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Yuan Finds Stability After PBOC Policy Change

The Chinese yuan posted its highest open in 4 ½-weeks on Monday, at a rate of 6.803 to the dollar. Stability in the rapidly falling yuan follows the reintroduction of the “counter-cyclical factor” by the People’s Bank of China on Friday – a sign that Chinese authorities are uncomfortable with further depreciation.

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On Friday, the reintroduction by the PBOC of the mysterious “counter-cyclical factor” (CCF) helped the yuan avoid an eleventh consecutive week of losses. The yuan’s rapid depreciation between mid-April and mid-August, from levels near 6.27 to 6.935 per dollar, will have been a concerning development for Washington and was seen by many analysts, and by US President Trump, to be China’s way of reducing the impact of this year’s massive US trade tariffs.

When last seen on Monday morning (10am GMT+1), the yuan had weakened slightly from its open of 6.803 to 6.822.

The CCF is an adjustment to the PBOC’s usual method for determining the day’s dollar-yuan midpoint, or “fix.” The CCF remains anyone’s guess though. “Many understand the term to mean the central bank will try to fight whichever direction market forces are pulling the currency,” writes CNBC’s Kelly Olsen.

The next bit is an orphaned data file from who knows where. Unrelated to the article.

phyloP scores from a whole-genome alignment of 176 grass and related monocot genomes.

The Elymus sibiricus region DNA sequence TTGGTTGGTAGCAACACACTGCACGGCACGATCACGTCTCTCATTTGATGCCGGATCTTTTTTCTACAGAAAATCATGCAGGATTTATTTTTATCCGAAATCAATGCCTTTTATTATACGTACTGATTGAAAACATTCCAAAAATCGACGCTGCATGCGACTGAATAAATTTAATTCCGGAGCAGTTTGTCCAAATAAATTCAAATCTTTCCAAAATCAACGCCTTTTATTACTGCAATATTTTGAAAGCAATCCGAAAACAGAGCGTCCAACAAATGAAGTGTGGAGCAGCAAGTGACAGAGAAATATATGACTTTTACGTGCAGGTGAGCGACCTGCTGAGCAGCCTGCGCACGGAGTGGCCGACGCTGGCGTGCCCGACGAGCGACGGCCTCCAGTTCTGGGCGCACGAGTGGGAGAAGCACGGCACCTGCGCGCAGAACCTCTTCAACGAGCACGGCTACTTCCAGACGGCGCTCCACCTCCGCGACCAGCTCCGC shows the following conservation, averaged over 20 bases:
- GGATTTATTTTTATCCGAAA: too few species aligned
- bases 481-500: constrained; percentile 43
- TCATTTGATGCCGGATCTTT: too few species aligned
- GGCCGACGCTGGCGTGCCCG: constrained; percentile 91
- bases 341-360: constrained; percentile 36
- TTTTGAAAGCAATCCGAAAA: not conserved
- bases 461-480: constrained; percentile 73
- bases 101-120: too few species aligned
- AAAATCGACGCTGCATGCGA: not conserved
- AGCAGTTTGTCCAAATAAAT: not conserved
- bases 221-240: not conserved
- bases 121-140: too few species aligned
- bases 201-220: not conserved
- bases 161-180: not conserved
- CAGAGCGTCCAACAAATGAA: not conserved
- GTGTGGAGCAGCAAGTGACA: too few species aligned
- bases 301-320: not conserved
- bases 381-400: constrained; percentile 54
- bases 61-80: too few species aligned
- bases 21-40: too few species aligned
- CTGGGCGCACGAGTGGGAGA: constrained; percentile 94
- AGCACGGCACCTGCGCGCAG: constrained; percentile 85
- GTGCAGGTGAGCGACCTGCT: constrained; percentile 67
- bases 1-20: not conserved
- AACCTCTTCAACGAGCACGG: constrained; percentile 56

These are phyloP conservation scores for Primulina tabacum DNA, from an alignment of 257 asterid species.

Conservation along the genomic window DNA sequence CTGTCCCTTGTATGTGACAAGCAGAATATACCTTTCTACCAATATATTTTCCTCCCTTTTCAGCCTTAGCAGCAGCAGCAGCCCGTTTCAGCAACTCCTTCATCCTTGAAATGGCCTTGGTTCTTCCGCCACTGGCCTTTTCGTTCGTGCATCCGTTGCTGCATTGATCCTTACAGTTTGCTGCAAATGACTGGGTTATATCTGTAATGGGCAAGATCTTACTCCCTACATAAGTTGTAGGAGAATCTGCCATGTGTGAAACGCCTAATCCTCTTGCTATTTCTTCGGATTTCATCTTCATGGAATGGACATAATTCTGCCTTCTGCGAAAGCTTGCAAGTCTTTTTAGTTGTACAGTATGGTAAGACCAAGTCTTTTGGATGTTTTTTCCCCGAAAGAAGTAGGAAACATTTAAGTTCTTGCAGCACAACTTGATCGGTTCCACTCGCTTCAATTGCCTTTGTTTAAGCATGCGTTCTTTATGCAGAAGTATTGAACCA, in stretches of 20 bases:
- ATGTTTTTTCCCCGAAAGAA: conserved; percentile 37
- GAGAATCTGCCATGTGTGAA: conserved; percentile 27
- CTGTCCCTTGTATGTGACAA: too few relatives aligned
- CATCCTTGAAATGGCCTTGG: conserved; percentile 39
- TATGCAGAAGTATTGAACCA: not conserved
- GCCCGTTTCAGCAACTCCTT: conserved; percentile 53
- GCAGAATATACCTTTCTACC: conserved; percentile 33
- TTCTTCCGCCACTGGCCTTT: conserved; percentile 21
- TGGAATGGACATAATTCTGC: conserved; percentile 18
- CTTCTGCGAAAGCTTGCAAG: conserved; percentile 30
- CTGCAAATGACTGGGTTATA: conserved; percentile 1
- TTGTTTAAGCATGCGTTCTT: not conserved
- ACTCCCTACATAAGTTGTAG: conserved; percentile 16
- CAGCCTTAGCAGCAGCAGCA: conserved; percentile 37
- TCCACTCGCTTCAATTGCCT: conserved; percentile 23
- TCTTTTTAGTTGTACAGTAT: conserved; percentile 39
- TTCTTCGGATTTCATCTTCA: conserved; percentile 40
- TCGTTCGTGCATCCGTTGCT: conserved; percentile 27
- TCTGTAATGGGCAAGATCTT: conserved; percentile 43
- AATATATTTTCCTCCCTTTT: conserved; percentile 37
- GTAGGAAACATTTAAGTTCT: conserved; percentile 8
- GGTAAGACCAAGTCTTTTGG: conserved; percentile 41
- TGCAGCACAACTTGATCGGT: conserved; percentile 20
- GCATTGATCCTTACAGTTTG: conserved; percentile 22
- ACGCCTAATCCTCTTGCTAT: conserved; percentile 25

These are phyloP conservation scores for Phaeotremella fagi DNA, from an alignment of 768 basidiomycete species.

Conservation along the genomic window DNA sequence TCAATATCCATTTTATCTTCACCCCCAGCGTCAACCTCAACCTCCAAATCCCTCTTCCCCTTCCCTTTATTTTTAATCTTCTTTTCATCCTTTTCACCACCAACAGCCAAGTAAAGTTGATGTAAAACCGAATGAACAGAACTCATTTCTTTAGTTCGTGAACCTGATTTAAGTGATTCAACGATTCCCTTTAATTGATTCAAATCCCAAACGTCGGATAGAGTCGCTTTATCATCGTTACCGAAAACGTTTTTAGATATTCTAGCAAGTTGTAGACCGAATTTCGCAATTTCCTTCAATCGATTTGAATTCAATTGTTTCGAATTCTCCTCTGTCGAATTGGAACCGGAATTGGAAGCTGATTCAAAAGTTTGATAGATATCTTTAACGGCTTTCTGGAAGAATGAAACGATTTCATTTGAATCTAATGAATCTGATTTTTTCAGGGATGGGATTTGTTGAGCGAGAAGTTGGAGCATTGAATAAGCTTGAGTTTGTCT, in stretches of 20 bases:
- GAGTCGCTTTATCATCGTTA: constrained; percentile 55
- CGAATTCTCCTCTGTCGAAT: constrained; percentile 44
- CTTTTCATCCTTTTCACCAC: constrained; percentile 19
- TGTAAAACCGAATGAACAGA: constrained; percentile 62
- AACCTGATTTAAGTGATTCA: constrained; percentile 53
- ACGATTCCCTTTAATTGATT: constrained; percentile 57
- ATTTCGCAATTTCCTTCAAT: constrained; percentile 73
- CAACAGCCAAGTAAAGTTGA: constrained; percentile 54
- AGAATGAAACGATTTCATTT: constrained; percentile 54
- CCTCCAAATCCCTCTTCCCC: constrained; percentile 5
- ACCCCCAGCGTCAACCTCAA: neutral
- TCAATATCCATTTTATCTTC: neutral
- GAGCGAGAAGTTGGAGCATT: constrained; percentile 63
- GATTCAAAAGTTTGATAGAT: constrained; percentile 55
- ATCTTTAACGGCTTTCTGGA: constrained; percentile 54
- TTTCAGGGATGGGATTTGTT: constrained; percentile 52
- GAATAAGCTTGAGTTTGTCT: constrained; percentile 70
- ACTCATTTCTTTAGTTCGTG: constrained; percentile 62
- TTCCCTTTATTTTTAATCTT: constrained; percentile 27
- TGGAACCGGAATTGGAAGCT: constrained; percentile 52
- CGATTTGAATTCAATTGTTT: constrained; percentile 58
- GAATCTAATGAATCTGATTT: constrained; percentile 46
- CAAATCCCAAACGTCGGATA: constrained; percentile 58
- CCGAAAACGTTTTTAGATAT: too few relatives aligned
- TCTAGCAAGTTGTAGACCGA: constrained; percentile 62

Under China’s managed float system, daily changes to the yuan’s value are restricted to moves of 2% above or below the fix, which on Monday was announced at 6.8508, 0.3 percent firmer than Friday’s fix of 6.8710.

While a weaker currency is better for Chinese exporters, excessive depreciation may spark capital outflows, which Beijing and the PBOC will be hoping to avoid.

The major reference point for the yuan will of course remain 7.0 to the dollar. While dollar-yuan has traded north of 6.9 several times in recent years, 7.0 to the dollar hasn’t been seen since May 2008.

Per CNBC, Mizuho wrote on Monday that China’s decision to reintroduce the CCF might be “a coded signal for a yuan strengthening policy.”

Earlier in August, Europe’s largest bank, HSBC, predicted that the yuan would strengthen versus the dollar to 6.7 by year-end. The market was overly pessimistic, HSBC suggested.


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